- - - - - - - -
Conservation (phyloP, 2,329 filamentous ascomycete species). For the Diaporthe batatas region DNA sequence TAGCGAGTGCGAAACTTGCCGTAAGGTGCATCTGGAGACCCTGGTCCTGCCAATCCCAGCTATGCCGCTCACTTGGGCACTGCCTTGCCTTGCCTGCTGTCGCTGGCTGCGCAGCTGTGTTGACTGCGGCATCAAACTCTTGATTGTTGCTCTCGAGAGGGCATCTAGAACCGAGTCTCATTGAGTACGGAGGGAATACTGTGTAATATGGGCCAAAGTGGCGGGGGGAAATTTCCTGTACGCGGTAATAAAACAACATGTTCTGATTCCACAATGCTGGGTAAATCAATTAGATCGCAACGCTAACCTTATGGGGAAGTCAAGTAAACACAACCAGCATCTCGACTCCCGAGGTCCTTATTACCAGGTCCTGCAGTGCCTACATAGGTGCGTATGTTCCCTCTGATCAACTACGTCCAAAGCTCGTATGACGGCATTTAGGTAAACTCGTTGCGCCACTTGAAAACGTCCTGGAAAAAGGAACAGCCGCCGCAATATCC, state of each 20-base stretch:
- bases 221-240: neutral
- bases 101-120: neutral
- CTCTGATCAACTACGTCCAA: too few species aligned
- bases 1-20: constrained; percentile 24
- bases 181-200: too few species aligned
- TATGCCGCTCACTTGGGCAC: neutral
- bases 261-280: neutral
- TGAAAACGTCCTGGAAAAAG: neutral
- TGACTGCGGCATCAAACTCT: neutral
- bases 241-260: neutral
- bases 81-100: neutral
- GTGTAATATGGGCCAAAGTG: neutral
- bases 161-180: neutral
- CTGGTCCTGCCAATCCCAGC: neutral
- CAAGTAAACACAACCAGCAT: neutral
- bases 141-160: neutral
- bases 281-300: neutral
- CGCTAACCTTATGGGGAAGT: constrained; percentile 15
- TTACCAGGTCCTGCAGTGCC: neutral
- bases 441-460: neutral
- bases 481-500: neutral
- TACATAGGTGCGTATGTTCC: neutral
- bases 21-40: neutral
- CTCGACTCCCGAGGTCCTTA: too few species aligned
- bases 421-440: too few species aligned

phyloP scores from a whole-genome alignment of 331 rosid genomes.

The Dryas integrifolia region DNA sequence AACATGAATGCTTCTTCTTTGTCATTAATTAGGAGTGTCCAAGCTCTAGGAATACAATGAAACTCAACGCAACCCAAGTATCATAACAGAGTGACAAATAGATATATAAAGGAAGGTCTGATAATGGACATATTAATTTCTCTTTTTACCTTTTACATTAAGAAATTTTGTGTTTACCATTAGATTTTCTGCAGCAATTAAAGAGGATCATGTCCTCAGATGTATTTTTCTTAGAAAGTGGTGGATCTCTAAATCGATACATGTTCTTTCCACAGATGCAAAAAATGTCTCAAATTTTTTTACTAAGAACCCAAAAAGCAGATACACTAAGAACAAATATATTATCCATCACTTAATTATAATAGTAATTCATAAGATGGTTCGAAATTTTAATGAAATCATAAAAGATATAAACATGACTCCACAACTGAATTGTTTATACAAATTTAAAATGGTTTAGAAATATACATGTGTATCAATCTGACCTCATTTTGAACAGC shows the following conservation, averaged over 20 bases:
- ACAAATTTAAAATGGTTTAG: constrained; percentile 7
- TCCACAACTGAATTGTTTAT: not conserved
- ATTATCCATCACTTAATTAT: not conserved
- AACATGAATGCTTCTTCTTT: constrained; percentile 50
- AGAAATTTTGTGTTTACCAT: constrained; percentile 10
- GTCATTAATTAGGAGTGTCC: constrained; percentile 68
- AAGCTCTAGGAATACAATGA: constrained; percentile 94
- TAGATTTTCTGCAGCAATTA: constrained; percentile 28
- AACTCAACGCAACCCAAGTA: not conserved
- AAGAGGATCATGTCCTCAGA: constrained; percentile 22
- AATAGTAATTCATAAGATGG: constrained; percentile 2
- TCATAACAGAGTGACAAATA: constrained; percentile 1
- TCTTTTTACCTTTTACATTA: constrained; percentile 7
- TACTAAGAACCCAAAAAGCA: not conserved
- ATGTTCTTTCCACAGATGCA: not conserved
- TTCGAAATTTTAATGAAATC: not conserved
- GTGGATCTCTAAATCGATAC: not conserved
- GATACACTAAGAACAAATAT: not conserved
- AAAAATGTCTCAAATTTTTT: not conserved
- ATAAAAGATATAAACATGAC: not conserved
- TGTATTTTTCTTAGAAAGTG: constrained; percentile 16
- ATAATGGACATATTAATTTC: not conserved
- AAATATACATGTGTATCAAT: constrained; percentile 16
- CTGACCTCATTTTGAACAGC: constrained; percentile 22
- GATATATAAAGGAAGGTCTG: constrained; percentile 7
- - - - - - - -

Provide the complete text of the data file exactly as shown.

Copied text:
Conservation (phyloP, 2,329 filamentous ascomycete species). For the Diaporthe batatas region DNA sequence TAGCGAGTGCGAAACTTGCCGTAAGGTGCATCTGGAGACCCTGGTCCTGCCAATCCCAGCTATGCCGCTCACTTGGGCACTGCCTTGCCTTGCCTGCTGTCGCTGGCTGCGCAGCTGTGTTGACTGCGGCATCAAACTCTTGATTGTTGCTCTCGAGAGGGCATCTAGAACCGAGTCTCATTGAGTACGGAGGGAATACTGTGTAATATGGGCCAAAGTGGCGGGGGGAAATTTCCTGTACGCGGTAATAAAACAACATGTTCTGATTCCACAATGCTGGGTAAATCAATTAGATCGCAACGCTAACCTTATGGGGAAGTCAAGTAAACACAACCAGCATCTCGACTCCCGAGGTCCTTATTACCAGGTCCTGCAGTGCCTACATAGGTGCGTATGTTCCCTCTGATCAACTACGTCCAAAGCTCGTATGACGGCATTTAGGTAAACTCGTTGCGCCACTTGAAAACGTCCTGGAAAAAGGAACAGCCGCCGCAATATCC, state of each 20-base stretch:
- bases 221-240: neutral
- bases 101-120: neutral
- CTCTGATCAACTACGTCCAA: too few species aligned
- bases 1-20: constrained; percentile 24
- bases 181-200: too few species aligned
- TATGCCGCTCACTTGGGCAC: neutral
- bases 261-280: neutral
- TGAAAACGTCCTGGAAAAAG: neutral
- TGACTGCGGCATCAAACTCT: neutral
- bases 241-260: neutral
- bases 81-100: neutral
- GTGTAATATGGGCCAAAGTG: neutral
- bases 161-180: neutral
- CTGGTCCTGCCAATCCCAGC: neutral
- CAAGTAAACACAACCAGCAT: neutral
- bases 141-160: neutral
- bases 281-300: neutral
- CGCTAACCTTATGGGGAAGT: constrained; percentile 15
- TTACCAGGTCCTGCAGTGCC: neutral
- bases 441-460: neutral
- bases 481-500: neutral
- TACATAGGTGCGTATGTTCC: neutral
- bases 21-40: neutral
- CTCGACTCCCGAGGTCCTTA: too few species aligned
- bases 421-440: too few species aligned

phyloP scores from a whole-genome alignment of 331 rosid genomes.

The Dryas integrifolia region DNA sequence AACATGAATGCTTCTTCTTTGTCATTAATTAGGAGTGTCCAAGCTCTAGGAATACAATGAAACTCAACGCAACCCAAGTATCATAACAGAGTGACAAATAGATATATAAAGGAAGGTCTGATAATGGACATATTAATTTCTCTTTTTACCTTTTACATTAAGAAATTTTGTGTTTACCATTAGATTTTCTGCAGCAATTAAAGAGGATCATGTCCTCAGATGTATTTTTCTTAGAAAGTGGTGGATCTCTAAATCGATACATGTTCTTTCCACAGATGCAAAAAATGTCTCAAATTTTTTTACTAAGAACCCAAAAAGCAGATACACTAAGAACAAATATATTATCCATCACTTAATTATAATAGTAATTCATAAGATGGTTCGAAATTTTAATGAAATCATAAAAGATATAAACATGACTCCACAACTGAATTGTTTATACAAATTTAAAATGGTTTAGAAATATACATGTGTATCAATCTGACCTCATTTTGAACAGC shows the following conservation, averaged over 20 bases:
- ACAAATTTAAAATGGTTTAG: constrained; percentile 7
- TCCACAACTGAATTGTTTAT: not conserved
- ATTATCCATCACTTAATTAT: not conserved
- AACATGAATGCTTCTTCTTT: constrained; percentile 50
- AGAAATTTTGTGTTTACCAT: constrained; percentile 10
- GTCATTAATTAGGAGTGTCC: constrained; percentile 68
- AAGCTCTAGGAATACAATGA: constrained; percentile 94
- TAGATTTTCTGCAGCAATTA: constrained; percentile 28
- AACTCAACGCAACCCAAGTA: not conserved
- AAGAGGATCATGTCCTCAGA: constrained; percentile 22
- AATAGTAATTCATAAGATGG: constrained; percentile 2
- TCATAACAGAGTGACAAATA: constrained; percentile 1
- TCTTTTTACCTTTTACATTA: constrained; percentile 7
- TACTAAGAACCCAAAAAGCA: not conserved
- ATGTTCTTTCCACAGATGCA: not conserved
- TTCGAAATTTTAATGAAATC: not conserved
- GTGGATCTCTAAATCGATAC: not conserved
- GATACACTAAGAACAAATAT: not conserved
- AAAAATGTCTCAAATTTTTT: not conserved
- ATAAAAGATATAAACATGAC: not conserved
- TGTATTTTTCTTAGAAAGTG: constrained; percentile 16
- ATAATGGACATATTAATTTC: not conserved
- AAATATACATGTGTATCAAT: constrained; percentile 16
- CTGACCTCATTTTGAACAGC: constrained; percentile 22
- GATATATAAAGGAAGGTCTG: constrained; percentile 7